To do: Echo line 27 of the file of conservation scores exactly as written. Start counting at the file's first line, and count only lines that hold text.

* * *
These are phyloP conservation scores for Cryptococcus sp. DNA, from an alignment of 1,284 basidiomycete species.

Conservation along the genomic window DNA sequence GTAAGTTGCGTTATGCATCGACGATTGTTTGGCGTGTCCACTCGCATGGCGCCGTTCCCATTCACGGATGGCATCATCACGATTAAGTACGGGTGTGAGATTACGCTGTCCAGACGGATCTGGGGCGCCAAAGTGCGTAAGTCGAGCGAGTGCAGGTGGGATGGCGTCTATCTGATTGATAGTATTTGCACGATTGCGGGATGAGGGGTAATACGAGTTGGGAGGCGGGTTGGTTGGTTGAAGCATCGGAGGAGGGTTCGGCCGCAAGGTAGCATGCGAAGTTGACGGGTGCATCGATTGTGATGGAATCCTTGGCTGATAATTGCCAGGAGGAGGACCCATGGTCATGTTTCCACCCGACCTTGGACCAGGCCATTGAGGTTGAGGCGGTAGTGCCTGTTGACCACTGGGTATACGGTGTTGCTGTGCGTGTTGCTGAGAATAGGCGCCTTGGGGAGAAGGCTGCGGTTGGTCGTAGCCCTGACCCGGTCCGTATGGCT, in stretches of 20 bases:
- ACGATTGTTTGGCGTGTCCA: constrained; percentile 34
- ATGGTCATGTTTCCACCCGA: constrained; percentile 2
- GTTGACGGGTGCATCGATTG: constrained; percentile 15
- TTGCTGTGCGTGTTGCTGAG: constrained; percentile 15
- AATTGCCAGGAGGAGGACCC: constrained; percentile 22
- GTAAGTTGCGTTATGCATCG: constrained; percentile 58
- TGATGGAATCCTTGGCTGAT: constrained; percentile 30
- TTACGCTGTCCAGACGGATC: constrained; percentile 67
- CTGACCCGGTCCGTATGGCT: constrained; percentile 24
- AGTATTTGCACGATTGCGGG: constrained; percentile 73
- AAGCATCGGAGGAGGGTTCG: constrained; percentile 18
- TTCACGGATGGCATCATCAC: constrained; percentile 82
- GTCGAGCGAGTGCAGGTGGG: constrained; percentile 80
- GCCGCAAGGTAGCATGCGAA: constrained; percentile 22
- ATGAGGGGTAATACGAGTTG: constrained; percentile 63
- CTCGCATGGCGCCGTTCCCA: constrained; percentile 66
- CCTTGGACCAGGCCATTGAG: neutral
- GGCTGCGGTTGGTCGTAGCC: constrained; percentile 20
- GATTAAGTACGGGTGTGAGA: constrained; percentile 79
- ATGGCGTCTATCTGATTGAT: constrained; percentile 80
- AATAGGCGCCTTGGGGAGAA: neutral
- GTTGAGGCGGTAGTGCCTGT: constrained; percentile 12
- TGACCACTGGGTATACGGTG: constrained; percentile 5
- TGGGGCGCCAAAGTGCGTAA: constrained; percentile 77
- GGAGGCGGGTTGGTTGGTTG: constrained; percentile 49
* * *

- GGAGGCGGGTTGGTTGGTTG: constrained; percentile 49